JUDY WOODRUFF: Finally tonight, one woman’s efforts to transform the way orphans are cared for in China.
“NewsHour” correspondent Fred de Sam Lazaro reports as part of his Agents for Change series. A version of Fred’s story aired on the PBS program “Religion & Ethics Newsweekly.”
And a warning: This piece contains some disturbing images.
FRED DE SAM LAZARO: For the Bowen family, this was a huge day.
MAN: She got the international baccalaureate diploma, and then she got the biliteracy medal, as opposed to bilingual. It’s like she can read and write and talk.
FRED DE SAM LAZARO: That 18-year-old Maya Bowen can talk, let alone graduate with honors, seems both natural and unlikely, given her early childhood in a distant orphanage. Richard and Jenny Bowen adopted her when she was two.
Jenny Bowen, Half the Sky Foundation: No one had ever talked to her and, you know, language develops when people talk to you. That’s how you learn to speak, so she had no language at all.
WOMAN: OK. Daddy is going to take pictures of you.
FRED DE SAM LAZARO: Jenny Bowen recently published a book called “Wish You Happy Forever,” chronicling how Maya and later Anya came to be part of the family. The California couple were already in their 50s, with grown children, but they were moved by reports of child neglect on a vast scale in China.
WOMAN: Here, we found toddlers tied to bamboo seats, with their legs splayed over makeshift potties.
FRED DE SAM LAZARO: This 1995 film, shot undercover, called “The Dying Rooms” showed orphanages filled with girls, abandoned in a country that had begun restricting families to one child in a culture that traditionally favored boy children.
JENNY BOWEN: We thought the thing we could do was save one life. So that’s what we did. We went to China to save a life.
FRED DE SAM LAZARO: But she found it impossible to ignore the conditions Maya would escape, but where millions of others still languished — in the custody of indifferent or untrained workers, invisible in a nation focused on industrializing its way out of Third World poverty.
Sixteen years later, Jenny Bowen heads a group called the Half the Sky Foundation that’s helping transform the way orphans are cared for across China, with the blessings of and often in partnership with the government.
The name derives from a Chinese proverb that says women hold up half the sky. The group has so far trained 12,000 teachers and nannies in 27 provinces. We visited in the northeastern city of Shenyang.
JENNY BOWEN: All these children are abandoned. Many of them are abandoned because they have what are called special needs.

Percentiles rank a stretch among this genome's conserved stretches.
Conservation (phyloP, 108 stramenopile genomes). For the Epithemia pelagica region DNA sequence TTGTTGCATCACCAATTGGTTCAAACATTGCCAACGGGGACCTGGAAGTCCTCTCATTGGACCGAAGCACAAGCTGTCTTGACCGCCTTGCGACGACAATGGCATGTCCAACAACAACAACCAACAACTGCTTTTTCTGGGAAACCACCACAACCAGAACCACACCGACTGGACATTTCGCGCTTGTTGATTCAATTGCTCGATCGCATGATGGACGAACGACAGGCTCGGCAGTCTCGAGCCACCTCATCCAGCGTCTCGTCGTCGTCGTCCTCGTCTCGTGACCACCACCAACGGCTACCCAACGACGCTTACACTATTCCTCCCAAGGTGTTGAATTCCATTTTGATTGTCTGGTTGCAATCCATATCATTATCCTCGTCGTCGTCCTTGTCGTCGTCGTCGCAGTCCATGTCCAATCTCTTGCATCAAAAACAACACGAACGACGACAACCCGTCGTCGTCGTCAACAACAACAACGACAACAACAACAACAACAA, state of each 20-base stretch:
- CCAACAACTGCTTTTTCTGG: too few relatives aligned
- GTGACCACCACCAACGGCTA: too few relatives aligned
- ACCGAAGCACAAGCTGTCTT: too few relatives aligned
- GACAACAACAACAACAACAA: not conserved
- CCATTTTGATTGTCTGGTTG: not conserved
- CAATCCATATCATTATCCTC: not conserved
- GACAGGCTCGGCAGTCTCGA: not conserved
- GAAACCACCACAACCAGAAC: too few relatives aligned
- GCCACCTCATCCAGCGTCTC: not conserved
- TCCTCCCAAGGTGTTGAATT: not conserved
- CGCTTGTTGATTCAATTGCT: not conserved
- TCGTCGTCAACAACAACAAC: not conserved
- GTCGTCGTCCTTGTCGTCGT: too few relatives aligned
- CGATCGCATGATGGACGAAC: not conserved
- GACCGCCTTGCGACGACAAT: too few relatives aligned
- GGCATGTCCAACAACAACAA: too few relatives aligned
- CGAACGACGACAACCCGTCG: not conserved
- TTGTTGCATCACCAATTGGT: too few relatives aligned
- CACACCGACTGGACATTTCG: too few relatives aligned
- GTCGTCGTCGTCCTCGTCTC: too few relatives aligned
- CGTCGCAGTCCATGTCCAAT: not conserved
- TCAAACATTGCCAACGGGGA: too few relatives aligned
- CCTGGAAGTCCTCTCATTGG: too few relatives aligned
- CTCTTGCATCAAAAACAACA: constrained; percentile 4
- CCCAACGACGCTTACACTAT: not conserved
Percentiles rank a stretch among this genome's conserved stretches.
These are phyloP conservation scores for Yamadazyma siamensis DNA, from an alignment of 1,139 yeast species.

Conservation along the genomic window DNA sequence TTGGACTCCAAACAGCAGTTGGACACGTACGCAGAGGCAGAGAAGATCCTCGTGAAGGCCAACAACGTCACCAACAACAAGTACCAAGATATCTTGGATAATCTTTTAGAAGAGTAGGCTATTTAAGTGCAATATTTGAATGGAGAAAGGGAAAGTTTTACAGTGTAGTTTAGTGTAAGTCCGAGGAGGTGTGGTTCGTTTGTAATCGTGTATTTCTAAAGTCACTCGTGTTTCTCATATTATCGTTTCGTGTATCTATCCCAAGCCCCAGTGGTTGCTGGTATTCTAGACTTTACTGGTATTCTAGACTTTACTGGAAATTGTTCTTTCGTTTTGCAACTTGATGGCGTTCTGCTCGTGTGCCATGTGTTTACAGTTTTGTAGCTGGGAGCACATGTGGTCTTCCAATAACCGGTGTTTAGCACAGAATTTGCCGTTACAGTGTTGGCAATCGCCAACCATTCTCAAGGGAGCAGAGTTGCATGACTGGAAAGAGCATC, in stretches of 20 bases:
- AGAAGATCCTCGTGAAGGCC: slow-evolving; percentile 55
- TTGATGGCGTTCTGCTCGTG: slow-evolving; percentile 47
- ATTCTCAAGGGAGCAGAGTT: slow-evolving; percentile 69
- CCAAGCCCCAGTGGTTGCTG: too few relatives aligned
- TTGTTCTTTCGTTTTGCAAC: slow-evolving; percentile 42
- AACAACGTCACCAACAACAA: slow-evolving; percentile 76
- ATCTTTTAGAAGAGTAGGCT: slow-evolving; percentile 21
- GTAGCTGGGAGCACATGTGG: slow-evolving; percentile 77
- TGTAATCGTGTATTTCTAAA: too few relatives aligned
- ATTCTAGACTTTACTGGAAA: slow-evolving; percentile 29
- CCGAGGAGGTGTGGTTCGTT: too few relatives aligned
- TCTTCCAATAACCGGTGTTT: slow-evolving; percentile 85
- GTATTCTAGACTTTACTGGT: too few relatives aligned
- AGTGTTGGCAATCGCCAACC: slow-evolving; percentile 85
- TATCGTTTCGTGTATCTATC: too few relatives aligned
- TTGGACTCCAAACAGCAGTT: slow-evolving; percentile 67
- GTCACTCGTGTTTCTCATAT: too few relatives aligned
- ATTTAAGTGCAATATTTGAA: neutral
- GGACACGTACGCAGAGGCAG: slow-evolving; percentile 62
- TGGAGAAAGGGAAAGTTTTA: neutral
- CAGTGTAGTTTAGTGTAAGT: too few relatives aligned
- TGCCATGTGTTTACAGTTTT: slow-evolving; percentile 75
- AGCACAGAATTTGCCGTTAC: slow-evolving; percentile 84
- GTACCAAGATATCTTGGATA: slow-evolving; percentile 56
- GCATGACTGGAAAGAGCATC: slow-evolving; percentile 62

Before Half the Sky, children are tied to their chairs. They were lying in bed. You could see the tragedy. You walk into a room, and you were just confronted with the tragedy. Here, it’s invisible. These children are going on with their lives. They’re being treated like their lives matter. And they know it. They know they’re loved, and so they thrive.
FRED DE SAM LAZARO: She says children need a sense of being part of a family, in whatever shape family takes.
JENNY BOWEN: It doesn’t mean that they have to be back with their birth families or permanently adopted or anything. They just need to have the love that a family gives naturally to a child, and, to me, it was like a no-brainer.
FRED DE SAM LAZARO: It was not a no-brainer to get her ideas across in an opaque state-run welfare system. What’s more, the publicity about orphanage conditions was deeply insulting to a government highly sensitive about China’s image.
Zhang Zhirong works for Half the Sky’s China offices.
ZHANG ZHIRONG, Half the Sky Foundation: China always want to tell the world she is the best, everything perfect. We are serving the people. We are helping the people. That’s China politically. But, as you know, China is such a big country. At that time, it was difficult to let people, especially foreigners, to come in to see some of the problems, to see some of the dark side.
FRED DE SAM LAZARO: Zhang was a key early ally, an English professor and official interpreter well-versed in the culture and politics of the bureaucracy. She was convinced of Bowen’s sincerity.
ZHANG ZHIRONG: I really feel she had the heart. She wanted to help. No other intentions.
FRED DE SAM LAZARO: Did it help that she had Chinese daughters as well?
ZHANG ZHIRONG: That’s also — we would tell — she always says, “I’m half-Chinese. My daughters are all Chinese.”